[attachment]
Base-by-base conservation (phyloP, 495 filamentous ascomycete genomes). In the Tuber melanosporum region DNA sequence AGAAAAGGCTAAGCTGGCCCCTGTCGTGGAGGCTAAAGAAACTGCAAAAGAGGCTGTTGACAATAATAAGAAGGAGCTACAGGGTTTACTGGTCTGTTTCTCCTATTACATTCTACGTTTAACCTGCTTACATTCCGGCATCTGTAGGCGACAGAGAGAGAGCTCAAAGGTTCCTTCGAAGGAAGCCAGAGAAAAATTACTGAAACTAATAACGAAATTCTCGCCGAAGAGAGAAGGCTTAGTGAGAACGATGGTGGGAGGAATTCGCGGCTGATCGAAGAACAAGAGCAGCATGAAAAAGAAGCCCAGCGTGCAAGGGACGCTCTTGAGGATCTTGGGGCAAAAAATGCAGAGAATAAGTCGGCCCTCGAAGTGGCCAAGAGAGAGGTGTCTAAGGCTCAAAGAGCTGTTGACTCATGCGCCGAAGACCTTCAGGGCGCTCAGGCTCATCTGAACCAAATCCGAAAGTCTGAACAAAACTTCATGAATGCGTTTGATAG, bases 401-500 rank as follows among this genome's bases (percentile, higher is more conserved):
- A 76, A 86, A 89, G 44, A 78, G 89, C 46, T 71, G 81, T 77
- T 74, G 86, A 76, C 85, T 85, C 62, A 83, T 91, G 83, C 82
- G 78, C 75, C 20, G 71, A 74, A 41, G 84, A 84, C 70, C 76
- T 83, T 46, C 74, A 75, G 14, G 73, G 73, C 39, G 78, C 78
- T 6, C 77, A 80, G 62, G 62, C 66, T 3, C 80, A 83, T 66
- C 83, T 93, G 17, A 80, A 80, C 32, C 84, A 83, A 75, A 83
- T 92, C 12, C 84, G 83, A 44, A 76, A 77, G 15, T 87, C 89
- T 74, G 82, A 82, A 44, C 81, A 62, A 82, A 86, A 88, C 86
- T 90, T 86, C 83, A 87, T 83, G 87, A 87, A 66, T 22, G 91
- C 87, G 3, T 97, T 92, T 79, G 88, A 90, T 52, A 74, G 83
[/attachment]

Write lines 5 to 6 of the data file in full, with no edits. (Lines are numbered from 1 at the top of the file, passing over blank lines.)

- T 83, T 46, C 74, A 75, G 14, G 73, G 73, C 39, G 78, C 78
- T 6, C 77, A 80, G 62, G 62, C 66, T 3, C 80, A 83, T 66